We decline to consider whether the order and due process require actual notification or whether Petco's attempt to notify by mail, even though not received by Mountain States, was sufficient notification. We need not reach the issue, inasmuch as the court ruled that Petco's attempt to notify Mountain States on October 25, even if received, failed to comply with the Division order requiring that Mountain States be accorded a minimum of 30 days notice before Petco commenced drilling operations. The record shows that the well was commenced on October 31, only six days following the mailing of notification to drill. Petco argues that the court improperly considered the "actual notification" issue because it was outside the scope of the pleadings. Even if this be true, an appellate court may affirm the order of the trial court on any grounds that find support in the record. Fleming Bldg. Co. v. Northeastern Oklahoma Bldg., 532 F.2d 162 (10th Cir.1976); Keyes v. School District, 521 F.2d 465 (10th Cir.1975), cert. denied, 423 U.S. 1066, 96 S.Ct. 806, 46 L.Ed.2d 657 (1976); Carpenters Dist. Council v. Brady Corp., 513 F.2d 1 (10th Cir.1975); Retail Store Employees v. Sav-On Groceries, 508 F.2d 500 (10th Cir.1975); Sanchez v. TWA, 499 F.2d 1107 (10th Cir.1974); Pound v. Insurance Co. of N. Am., 439 F.2d 1059 (10th Cir.1971). Such is the case here.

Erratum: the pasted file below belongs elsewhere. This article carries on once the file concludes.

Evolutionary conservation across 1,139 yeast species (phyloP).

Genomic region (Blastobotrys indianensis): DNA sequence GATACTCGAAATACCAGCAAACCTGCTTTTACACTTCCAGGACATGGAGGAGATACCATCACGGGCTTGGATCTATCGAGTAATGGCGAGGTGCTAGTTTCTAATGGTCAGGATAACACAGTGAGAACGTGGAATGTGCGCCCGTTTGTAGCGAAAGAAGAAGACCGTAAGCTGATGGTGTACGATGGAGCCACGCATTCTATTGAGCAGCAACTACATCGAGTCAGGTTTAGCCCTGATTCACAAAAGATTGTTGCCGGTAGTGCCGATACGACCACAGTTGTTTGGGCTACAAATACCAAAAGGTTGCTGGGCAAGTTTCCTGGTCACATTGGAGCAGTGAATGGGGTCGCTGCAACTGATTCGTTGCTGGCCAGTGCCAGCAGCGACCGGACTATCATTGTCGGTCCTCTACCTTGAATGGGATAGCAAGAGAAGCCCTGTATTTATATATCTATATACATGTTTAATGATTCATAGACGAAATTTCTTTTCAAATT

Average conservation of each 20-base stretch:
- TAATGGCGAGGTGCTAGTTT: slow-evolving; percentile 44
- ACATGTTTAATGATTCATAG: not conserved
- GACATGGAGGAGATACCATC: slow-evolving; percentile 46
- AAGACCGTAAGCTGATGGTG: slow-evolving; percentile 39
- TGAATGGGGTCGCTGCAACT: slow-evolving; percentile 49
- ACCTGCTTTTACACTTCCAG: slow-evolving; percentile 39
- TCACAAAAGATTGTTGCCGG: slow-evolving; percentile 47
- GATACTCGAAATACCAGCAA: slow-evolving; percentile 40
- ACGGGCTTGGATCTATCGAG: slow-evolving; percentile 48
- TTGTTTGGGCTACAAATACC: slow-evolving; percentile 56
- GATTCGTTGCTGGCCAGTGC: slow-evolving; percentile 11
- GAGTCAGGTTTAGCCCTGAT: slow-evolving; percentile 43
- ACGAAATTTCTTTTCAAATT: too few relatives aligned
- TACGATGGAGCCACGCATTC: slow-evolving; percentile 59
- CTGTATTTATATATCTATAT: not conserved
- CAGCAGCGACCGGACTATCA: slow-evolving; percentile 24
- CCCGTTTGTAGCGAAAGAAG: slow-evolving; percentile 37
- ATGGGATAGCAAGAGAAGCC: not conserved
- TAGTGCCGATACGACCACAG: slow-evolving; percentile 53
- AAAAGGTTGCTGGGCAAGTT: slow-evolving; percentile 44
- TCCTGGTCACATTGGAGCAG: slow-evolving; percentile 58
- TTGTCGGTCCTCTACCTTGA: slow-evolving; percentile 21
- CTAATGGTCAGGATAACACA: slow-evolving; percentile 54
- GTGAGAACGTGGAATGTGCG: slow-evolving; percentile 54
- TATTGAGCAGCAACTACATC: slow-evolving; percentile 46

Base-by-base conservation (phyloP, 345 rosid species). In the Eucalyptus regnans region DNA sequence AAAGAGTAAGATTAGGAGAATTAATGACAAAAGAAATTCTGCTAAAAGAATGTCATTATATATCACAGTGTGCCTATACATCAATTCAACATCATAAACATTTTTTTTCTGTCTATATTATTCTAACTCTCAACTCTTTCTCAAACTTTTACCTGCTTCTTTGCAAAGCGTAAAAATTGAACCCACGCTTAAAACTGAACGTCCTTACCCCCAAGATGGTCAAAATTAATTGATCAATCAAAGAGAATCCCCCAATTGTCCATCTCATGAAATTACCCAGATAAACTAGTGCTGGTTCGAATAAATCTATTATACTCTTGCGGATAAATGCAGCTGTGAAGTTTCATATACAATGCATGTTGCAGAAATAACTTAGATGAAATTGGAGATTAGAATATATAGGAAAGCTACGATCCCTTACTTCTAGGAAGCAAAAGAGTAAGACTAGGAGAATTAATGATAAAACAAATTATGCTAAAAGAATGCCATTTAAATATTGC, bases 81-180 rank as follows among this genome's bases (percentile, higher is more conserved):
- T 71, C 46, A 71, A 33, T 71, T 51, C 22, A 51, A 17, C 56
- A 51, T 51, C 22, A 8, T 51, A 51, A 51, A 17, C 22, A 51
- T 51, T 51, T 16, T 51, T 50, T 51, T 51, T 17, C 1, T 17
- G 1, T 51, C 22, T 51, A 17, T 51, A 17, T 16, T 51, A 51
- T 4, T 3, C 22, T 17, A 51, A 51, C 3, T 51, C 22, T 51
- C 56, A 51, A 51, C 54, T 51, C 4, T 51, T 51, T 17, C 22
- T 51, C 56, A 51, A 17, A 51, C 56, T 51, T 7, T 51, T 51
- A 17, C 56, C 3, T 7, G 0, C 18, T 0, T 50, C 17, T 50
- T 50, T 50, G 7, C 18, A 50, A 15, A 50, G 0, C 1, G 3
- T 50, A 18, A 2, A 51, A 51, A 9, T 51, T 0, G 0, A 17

The Division order provided that Petco was required to furnish notice to Mountain States "within a minimum of 30 days prior to commencing a well." The language of the order is clear. Despite Petco's argument that notification had to be within 30 days of drilling, the plain language of the order is that Petco was required to provide Mountain States with at least 30 days notice before commencing drilling operations.